ASTM has established new sheeting specifications for minimum retroreflectivity values, called ‘coefficient of retroreflection’ (RA) for each sheeting type. RA is a quantitative measure and is expressed in metric units of candelas per lux per square meter (cd/lx/m2). The specification provides an initial RA value for a prescribed entrance angle and observation angle—common angles within an instrument that measures RA and relates somewhat to roadway/vehicle geometries. Minimum RAs for the various sheeting types of white, yellow, fluorescent yellow, green and red color sheeting used for permanent rigid signs at the common angle readings of -4 degree entrance angle and 0.2 degree observation angle—angles typically set for measuring RA in a portable instrument (see pg. 27) are shown in Table 1.
Table 1. Minimum Coefficient of Retroreflectivity (RA) for Several Types of New Sheeting Used for Rigid Signs
Source: ASTM Standard Specification D4956-09
The values shown in Table 1 are for newly purchased sign sheeting. Exposed to the sun and weather over time, the colors will fade and the retroreflective qualities of the sign sheeting will deteriorate to such an extent that the sign will no longer be readable, both day and night, at a distance needed by the driver. The 2009 MUTCD includes a requirement for minimummaintained retroreflectivity levels for most traffic signs. These values are shown in Table 2 for certain types of permanent signs most commonly found on local, non-freeway roads.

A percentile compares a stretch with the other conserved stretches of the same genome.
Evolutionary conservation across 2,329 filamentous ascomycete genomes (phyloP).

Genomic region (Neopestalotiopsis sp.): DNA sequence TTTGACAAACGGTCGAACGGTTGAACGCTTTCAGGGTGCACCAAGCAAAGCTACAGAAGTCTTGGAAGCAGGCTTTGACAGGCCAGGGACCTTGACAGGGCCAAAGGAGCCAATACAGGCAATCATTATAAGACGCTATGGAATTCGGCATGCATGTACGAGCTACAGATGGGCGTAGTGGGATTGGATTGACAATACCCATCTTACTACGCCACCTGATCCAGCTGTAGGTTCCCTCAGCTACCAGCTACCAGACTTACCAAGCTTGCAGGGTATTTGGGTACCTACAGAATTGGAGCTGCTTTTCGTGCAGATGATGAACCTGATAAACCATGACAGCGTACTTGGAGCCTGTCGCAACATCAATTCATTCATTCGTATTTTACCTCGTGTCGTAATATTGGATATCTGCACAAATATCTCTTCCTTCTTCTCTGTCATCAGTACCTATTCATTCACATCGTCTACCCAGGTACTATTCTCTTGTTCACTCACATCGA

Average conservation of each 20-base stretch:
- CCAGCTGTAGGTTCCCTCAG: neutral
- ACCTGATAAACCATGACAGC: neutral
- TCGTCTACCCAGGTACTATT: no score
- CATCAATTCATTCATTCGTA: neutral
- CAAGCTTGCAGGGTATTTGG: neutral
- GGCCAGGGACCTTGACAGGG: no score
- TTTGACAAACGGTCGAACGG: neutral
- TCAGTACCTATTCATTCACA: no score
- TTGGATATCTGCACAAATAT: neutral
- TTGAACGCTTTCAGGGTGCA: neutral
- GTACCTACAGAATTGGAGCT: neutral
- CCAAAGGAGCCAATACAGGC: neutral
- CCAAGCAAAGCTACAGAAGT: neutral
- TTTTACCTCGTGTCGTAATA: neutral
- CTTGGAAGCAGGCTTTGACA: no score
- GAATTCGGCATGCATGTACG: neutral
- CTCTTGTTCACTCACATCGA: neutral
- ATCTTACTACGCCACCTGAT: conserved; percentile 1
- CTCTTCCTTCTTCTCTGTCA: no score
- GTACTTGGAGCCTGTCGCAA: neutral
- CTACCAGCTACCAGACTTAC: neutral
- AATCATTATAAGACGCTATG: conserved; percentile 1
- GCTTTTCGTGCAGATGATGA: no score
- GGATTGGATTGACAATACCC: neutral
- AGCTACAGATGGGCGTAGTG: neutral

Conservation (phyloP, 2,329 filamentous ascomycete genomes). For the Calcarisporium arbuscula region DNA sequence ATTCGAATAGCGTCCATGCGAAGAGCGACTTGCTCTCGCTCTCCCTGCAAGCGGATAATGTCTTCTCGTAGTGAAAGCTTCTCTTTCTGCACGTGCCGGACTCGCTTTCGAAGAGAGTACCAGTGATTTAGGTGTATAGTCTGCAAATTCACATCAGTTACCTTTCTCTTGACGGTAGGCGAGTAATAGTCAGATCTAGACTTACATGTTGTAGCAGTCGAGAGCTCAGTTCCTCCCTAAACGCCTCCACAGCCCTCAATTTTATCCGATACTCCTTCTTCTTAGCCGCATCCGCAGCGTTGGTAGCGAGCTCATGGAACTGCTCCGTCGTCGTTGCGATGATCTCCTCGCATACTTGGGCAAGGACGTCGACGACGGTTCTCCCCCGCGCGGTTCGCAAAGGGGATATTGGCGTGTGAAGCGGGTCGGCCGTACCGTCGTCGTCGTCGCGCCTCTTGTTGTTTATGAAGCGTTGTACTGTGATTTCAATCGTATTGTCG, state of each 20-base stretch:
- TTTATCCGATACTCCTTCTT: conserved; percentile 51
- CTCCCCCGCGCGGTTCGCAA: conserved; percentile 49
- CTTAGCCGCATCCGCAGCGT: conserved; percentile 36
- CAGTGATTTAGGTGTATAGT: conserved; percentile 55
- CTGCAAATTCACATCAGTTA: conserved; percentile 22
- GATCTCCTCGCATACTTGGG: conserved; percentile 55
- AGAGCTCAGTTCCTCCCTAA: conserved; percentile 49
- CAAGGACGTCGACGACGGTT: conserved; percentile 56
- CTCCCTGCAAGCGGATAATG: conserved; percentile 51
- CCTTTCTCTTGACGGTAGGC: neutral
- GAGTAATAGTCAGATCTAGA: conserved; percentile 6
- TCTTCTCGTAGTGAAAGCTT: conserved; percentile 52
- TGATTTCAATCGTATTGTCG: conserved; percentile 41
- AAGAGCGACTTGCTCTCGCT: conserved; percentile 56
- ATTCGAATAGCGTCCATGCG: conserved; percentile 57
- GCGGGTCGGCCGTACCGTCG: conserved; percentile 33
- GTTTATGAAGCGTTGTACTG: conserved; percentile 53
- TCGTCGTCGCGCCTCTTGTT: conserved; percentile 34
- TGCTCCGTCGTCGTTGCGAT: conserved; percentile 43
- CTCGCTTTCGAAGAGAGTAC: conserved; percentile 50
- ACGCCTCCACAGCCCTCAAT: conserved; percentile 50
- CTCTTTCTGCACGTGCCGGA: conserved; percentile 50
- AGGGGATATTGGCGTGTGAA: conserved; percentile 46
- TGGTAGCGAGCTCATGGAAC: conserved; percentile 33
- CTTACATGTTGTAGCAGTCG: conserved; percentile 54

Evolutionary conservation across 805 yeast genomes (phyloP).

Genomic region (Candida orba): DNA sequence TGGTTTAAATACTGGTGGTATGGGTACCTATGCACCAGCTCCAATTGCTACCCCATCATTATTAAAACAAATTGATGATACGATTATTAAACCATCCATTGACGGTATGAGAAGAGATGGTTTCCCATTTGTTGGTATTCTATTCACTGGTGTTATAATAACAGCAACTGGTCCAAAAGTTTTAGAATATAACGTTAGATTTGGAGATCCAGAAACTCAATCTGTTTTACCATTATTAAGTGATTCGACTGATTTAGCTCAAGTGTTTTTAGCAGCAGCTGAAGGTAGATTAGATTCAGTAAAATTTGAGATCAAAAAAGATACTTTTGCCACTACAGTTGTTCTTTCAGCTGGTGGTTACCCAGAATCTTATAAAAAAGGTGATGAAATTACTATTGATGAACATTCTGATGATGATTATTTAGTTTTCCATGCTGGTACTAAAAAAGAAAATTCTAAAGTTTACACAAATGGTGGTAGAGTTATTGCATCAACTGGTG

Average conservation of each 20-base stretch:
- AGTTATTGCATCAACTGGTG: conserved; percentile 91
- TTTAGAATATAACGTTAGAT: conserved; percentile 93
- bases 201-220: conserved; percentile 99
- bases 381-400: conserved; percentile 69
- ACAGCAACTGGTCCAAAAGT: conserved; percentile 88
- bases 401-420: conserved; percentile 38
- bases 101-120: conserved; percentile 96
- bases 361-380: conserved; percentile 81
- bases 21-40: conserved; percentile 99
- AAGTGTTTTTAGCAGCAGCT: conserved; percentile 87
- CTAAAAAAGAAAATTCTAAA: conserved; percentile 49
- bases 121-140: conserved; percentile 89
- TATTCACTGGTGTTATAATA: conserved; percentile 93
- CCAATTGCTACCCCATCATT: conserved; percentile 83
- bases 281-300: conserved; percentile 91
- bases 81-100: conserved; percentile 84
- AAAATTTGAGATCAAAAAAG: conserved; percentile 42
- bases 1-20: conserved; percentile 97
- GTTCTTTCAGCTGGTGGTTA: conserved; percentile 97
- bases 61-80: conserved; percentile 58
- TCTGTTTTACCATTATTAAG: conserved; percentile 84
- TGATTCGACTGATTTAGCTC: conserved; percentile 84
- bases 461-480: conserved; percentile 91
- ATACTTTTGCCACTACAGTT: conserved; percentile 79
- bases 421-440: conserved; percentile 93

Table 2. Minimum Maintained Retroreflectivity Levels for Specified Signs.
* White to red contrast ratio shall be at least 3:1.
Based on the values in Table 2, Type I sheeting material should not be used for warning signs and for the white legend on green background guide signs because it does not provide the retroreflectance level required by the driver. The higher level sheeting types will provide a brighter sign and in general have a longer service life, allowing for an overall cost savings.